MOSCOW - A high-ranking Russian military figure says Moscow plans to sign a new contract with Turkey to supply new batteries of the advanced Russian-made S-400 missile defense systems to Turkey in the first half of 2020.

"We hope that in the first half of 2020 we will sign contract documents. However, I want to emphasize that military-technical cooperation with Turkey is not limited to the supply of S-400s. We have big plans ahead," Russia's RIA Novosti news agency quoted the chief executive of Russia's state-owned arms trade company Rosoboronexport, Aleksandr Mikheev, as saying on Tuesday.

He went on to say that Ankara has an option for another S-400 regiment, and has already received the terms of reference from Moscow.

Mikheev noted that the terms of reference provide for the technical support of the project by the Turkish side, including partial localization of the production of individual elements of the system.

He, however, stopped short of providing any information about what elements and in what volumes would be manufactured in Turkey.

Mikheev also said Russia and Turkey were discussing the financial side of the new agreement.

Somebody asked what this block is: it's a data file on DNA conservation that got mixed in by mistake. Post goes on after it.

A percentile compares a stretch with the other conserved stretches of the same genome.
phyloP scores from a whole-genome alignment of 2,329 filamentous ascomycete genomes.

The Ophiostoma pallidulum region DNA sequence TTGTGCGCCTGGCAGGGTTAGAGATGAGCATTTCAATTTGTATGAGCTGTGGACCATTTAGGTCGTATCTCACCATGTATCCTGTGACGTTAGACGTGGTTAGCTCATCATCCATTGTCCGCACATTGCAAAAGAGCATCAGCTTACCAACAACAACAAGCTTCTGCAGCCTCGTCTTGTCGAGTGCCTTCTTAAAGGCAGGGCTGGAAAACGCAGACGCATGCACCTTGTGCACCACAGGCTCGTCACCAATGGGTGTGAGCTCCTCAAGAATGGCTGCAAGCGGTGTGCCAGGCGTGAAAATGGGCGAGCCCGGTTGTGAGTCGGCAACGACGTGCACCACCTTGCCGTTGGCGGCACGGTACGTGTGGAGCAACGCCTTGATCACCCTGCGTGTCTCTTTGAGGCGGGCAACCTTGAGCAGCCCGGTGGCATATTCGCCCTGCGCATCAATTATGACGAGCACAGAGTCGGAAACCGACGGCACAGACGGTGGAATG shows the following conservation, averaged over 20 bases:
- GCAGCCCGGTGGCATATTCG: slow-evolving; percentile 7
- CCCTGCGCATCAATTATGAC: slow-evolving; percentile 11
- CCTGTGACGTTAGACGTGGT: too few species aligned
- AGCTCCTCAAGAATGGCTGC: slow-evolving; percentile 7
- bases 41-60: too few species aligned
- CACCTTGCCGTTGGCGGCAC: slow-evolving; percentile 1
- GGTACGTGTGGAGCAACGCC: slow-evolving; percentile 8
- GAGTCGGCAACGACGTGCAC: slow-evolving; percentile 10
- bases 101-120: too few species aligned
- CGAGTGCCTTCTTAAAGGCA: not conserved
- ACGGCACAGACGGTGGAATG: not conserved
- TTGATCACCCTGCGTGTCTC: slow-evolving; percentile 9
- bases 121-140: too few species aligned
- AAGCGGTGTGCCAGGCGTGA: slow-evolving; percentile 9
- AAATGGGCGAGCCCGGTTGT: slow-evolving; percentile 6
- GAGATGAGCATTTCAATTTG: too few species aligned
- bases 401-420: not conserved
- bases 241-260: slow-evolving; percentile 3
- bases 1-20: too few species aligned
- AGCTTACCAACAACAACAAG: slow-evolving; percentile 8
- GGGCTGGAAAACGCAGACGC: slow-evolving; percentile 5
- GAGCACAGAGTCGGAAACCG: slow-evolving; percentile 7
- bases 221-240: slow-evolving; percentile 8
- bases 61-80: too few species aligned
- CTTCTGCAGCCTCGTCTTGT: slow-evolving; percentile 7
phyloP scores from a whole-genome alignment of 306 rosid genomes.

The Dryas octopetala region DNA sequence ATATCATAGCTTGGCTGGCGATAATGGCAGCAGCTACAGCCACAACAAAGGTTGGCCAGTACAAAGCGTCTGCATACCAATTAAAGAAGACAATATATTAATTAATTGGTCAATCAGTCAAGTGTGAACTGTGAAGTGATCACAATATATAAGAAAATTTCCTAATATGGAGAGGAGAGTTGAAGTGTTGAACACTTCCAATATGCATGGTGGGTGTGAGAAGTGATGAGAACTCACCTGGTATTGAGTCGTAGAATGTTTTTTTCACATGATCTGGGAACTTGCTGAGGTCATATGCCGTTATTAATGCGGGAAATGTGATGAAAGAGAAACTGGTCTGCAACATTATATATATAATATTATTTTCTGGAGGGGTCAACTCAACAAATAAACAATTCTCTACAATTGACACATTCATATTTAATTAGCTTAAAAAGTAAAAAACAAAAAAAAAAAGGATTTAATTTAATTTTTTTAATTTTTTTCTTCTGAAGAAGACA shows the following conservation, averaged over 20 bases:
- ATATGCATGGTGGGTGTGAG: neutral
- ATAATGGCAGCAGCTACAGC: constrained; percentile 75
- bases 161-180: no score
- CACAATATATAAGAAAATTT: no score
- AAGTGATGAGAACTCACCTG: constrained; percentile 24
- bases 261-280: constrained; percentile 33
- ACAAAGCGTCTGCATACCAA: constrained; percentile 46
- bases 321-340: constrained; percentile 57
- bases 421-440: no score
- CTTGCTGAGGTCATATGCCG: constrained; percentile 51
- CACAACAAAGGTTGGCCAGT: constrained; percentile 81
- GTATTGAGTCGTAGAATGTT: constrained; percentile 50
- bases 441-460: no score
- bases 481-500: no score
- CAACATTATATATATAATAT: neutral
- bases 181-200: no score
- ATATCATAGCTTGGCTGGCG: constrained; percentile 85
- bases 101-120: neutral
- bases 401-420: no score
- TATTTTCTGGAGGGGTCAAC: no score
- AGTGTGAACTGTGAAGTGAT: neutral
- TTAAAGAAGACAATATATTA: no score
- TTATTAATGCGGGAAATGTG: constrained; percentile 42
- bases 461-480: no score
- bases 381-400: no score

The remarks come only two days after Turkish media outlets reported that Turkey was set to test its S-400 missile defense system despite repeated warnings from Washington that it could lead to sanctions.

CNN Turk television news network, citing the governor's office in the capital Ankara as saying, reported on Sunday that the Turkish military planes, including F-16 fighter jets, would conduct low- and high-altitude flights over the city on Monday and Tuesday as part of "anti-air defense system tests."

Turkey's Milliyet newspaper also confirmed that the flights aimed to test the S-400 radar system.


Pompeo: Turkey's test of Russian weapons system 'concerning'


Also on Tuesday, US Secretary of State Mike Pompeo described Turkey's test of its new S-400 missile system as "concerning," but added that talks between Washington and Ankara to resolve the issue were still underway.

US Secretary of State Mike Pompeo speaks to the media in the briefing room at the State Department, in Washington, DC, on November 26, 2019. (Photo by AFP)

Speaking at a news conference, Pompeo said the United States has made it clear to Turkey that Washington wants to see Ankara move away from full operation of the system.

"Yes it is concerning," Pompeo said, when he was asked about the reports of Turkey carrying out tests with its S-400 system.

"We are hopeful. We are still talking to the Turks, still trying to figure out our way through this thing," he said.

Turkey's Defense Ministry announced in a statement on September 15 that the delivery of the second battery of S-400 missile defense systems has been completed at Murted Airfield Command, located 35 kilometers (22 miles) northwest of the capital Ankara, and that the systems would become operational in April 2020.

The first part of the S-400 delivery was completed in late July. Russia delivered 30 planeloads of S-400 hardware and equipment – as part of the initial batch – to Murted Airfield Command.